How to see Polaris
The North Star or Pole Star – aka Polaris – is famous for holding nearly still in our sky while the entire northern sky moves around it. Polaris is not the brightest star in the nighttime sky, as is commonly believed. Polaris is only about 50th brightest.
Still, this star is bright enough to spot even from some suburban skies. In a dark country sky, even when the full moon obscures a good deal of the starry heavens, the North Star is relatively easy to see. That fact has made this star a boon to travelers throughout the Northern Hemisphere, both over land and sea. Finding Polaris means you know the direction north.
Polaris marks the way due north. As you face Polaris and stretch your arms sideways, your right hand points due east, and your left hand points due west. About-face of Polaris steers you due south.
Best of all, Polaris is readily found by using the prominent group of stars known as the Big Dipper, perhaps the Northern Hemisphere’s most famous star formation: the Big Dipper.
To locate Polaris, all you have to do is to find the Big Dipper pointer stars Dubhe and Merak. These two stars outline the outer part of the Big Dipper’s bowl. Simply draw a line from Merak through Dubhe, and go about 5 times the Merak/Dubhe distance to Polaris.
The Big Dipper, like a great big hour hand, goes full circle around Polaris in one day. More specifically, the Big Dipper circles Polaris in a counter-clockwise direction in 23 hours and 56 minutes. Although the Big Dipper travels around Polaris all night long, the Big Dipper pointer stars always point to Polaris on any day of the year, and at any time of the night. Polaris marks the center of Nature’s grandest celestial clock!
By the way, Polaris is famous for more reasons than one. It’s famous for hardly moving while the other stars wheel around it. And it’s famous for marking the end of the Little Dipper‘s handle. The Little Dipper is tougher to spot in the night sky than the Big Dipper. But if you use the Big Dipper’s pointer stars to locate Polaris, you’ll be one step closer to seeing the Little Dipper.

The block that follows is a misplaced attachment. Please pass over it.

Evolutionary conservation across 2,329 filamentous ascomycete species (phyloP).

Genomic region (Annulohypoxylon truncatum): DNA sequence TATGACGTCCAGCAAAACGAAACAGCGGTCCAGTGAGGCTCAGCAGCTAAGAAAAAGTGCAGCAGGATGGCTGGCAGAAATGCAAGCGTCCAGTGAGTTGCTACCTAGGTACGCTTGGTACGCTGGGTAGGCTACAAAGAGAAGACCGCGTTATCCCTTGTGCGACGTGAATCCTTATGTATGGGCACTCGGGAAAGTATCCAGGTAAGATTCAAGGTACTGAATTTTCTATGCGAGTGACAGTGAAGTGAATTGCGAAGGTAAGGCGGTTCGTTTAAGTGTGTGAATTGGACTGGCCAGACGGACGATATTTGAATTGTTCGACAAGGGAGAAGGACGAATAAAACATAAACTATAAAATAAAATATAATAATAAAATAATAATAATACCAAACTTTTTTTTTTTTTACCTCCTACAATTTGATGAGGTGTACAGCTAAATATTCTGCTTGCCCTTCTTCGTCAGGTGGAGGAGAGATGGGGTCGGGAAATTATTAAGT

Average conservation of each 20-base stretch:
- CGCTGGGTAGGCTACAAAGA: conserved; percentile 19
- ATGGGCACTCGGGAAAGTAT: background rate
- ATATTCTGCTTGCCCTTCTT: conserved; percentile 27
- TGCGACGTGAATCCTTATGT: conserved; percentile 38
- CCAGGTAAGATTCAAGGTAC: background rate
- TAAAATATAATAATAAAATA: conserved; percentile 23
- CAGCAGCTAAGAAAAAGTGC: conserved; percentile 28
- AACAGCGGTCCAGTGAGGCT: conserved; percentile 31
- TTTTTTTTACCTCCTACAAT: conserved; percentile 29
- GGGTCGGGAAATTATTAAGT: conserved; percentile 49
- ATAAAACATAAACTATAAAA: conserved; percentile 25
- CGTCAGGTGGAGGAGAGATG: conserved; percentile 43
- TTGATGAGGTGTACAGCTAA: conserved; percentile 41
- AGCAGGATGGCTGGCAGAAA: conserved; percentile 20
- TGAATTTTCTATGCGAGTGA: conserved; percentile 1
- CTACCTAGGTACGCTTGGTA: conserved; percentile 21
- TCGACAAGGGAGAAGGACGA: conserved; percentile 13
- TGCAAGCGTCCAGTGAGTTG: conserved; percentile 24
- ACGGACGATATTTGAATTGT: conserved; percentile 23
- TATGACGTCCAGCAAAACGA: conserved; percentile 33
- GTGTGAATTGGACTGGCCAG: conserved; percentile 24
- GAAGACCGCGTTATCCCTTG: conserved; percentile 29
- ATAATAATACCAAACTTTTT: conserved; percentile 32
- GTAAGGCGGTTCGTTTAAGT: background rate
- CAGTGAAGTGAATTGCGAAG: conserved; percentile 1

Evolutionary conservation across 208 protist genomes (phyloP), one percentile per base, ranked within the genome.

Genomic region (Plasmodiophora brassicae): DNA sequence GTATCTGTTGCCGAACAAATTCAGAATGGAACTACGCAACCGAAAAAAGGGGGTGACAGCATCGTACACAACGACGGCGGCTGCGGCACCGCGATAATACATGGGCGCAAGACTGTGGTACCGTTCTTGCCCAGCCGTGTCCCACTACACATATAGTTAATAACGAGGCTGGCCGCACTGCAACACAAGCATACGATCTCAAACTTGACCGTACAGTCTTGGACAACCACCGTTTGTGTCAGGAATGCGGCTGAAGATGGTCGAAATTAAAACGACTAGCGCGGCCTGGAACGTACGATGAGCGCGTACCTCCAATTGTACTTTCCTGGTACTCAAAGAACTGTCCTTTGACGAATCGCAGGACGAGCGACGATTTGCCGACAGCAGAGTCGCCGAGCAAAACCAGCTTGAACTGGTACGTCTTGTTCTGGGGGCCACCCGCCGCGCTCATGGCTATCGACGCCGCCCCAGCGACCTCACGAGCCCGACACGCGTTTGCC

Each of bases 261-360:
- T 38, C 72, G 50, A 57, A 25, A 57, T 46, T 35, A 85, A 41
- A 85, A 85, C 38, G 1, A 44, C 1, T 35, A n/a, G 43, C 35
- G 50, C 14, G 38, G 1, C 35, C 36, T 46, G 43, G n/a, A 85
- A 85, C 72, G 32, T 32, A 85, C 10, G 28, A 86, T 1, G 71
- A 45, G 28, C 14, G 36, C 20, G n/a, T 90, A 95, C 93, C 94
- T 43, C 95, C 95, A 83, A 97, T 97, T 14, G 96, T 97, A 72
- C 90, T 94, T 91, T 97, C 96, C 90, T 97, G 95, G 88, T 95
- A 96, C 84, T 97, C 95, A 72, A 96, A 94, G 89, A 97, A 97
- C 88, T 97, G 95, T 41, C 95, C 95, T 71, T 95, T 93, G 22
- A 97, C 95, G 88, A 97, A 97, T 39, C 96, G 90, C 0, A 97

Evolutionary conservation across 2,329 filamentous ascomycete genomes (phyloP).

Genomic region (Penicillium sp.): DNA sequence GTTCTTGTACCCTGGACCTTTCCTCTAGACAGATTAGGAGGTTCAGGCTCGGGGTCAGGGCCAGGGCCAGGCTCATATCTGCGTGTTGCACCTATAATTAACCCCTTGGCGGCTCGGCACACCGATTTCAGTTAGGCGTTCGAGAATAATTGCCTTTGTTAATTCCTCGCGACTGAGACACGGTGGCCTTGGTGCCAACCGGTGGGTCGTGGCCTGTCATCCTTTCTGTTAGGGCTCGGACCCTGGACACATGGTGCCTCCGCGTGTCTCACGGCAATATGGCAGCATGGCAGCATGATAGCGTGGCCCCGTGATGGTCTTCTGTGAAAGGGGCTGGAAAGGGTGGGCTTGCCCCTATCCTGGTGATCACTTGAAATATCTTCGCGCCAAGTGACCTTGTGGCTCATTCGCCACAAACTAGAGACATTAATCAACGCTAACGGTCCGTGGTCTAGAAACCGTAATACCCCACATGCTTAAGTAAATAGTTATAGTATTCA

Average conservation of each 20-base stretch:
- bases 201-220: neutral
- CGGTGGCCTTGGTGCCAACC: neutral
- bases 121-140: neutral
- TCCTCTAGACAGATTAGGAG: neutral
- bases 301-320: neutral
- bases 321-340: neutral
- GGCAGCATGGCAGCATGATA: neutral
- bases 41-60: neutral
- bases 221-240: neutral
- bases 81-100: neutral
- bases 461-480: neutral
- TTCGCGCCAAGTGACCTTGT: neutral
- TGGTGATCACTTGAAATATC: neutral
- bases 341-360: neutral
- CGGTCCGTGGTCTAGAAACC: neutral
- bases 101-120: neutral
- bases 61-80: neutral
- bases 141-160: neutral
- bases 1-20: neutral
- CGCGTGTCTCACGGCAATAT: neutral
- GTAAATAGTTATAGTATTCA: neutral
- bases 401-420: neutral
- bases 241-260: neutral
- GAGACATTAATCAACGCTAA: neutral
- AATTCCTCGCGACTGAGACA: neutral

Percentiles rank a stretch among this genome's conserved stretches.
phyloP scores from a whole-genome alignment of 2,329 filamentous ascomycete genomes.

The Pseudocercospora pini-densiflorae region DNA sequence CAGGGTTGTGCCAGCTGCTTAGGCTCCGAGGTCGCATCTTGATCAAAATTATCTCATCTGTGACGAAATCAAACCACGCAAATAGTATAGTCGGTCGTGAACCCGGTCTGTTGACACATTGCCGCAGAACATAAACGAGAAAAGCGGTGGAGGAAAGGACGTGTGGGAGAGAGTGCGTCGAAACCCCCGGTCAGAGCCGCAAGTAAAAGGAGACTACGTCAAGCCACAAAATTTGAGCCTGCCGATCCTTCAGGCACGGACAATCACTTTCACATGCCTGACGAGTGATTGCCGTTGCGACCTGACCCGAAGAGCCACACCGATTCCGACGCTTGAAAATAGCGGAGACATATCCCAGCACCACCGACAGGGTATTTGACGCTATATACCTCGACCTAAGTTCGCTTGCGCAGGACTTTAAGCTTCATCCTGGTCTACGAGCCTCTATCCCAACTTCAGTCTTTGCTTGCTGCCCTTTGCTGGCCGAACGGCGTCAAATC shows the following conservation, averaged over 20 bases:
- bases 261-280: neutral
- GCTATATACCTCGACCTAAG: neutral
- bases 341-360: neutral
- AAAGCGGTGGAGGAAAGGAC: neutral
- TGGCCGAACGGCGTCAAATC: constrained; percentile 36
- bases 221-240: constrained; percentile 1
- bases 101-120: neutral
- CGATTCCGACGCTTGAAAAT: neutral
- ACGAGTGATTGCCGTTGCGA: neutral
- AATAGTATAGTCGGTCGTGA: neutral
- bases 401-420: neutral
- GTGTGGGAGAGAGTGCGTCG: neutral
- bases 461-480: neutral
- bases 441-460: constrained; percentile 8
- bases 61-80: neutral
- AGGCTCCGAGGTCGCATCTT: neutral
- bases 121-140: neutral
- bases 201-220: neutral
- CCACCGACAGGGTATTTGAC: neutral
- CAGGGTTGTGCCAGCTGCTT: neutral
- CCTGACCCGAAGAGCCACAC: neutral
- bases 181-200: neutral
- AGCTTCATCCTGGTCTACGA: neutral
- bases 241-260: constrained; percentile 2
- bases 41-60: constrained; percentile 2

Polaris hasn’t always been the North Star and won’t remain the North Star forever. For example, a famous star called Thuban, in the constellation Draco the Dragon, was the North Star when the Egyptians built the pyramids. But our present Polaris is a good North Star because it’s the sky’s 50th brightest star. So it’s noticeable in the sky. It served well as the North Star, for example, when the Europeans first sailed across the Atlantic over five centuries ago.
And Polaris will continue its reign as the North Star for many centuries to come. It will align most closely with the north celestial pole – the point in the sky directly above Earth’s north rotational axis – on March 24, 2100. The computational wizard Jean Meeus figures Polaris will be 27’09″ (0.4525o) from the north celestial pole at that time (a little less than the angular diameter of the moon when at its farthest from Earth).
Meanwhile, there is no visible star marking the celestial pole in the Southern Hemisphere. What’s more, the Southern Hemisphere won’t see a pole star appreciably close to the south celestial pole for another 2,000 years.
At one time in human history, people literally depended on their lucky stars for their lives and livelihood. Luckily, they could trust the Big Dipper and the North Star to guide them. People could sail the seas and cross the trackless deserts without getting lost. When slavery existed in the United States, slaves counted on the Big Dipper (which they called the Drinking Gourd) to show them the North Star, lighting their way to the free states and Canada.
As you travel northward, Polaris climbs higher in the sky. If you go as far north as the North Pole, you’ll see Polaris directly overhead. As you travel south, Polaris drops closer to the northern horizon. If you get as far as the equator, Polaris sinks to the horizon. South of the equator, Polaris drops out of the sky.
Polaris, aside from being honored as the North Star, enjoys the title of Lodestar and Cynosure as well.
The single point of light that we see as Polaris is actually a triple star system, or three stars orbiting a common center of mass. The primary star, Polaris A, is a supergiant with about six times the mass of our sun. A close companion, Polaris Ab, orbits 2 billion miles from Polaris. Much farther away, near the top of the illustration at right, is the third companion Polaris B. Polaris B is located approximately 240 billion miles from Polaris A. The two companion stars are the same temperature as Polaris A, but are dwarf stars.
Astronomers estimate Polaris’ distance at 430 light-years. Considering the distance, Polaris must be a respectably luminous star. According to the star aficianado, Jim Kaler, Polaris is a yellow supergiant star shining with the luminosity of 2500 suns. Polaris is also the closest and brightest Cepheid variable star – a type of star that astronomers use to figure distances to star clusters and galaxies.
Polaris’ position is RA: 2h 31m 48.7s, dec: +89° 15′ 51″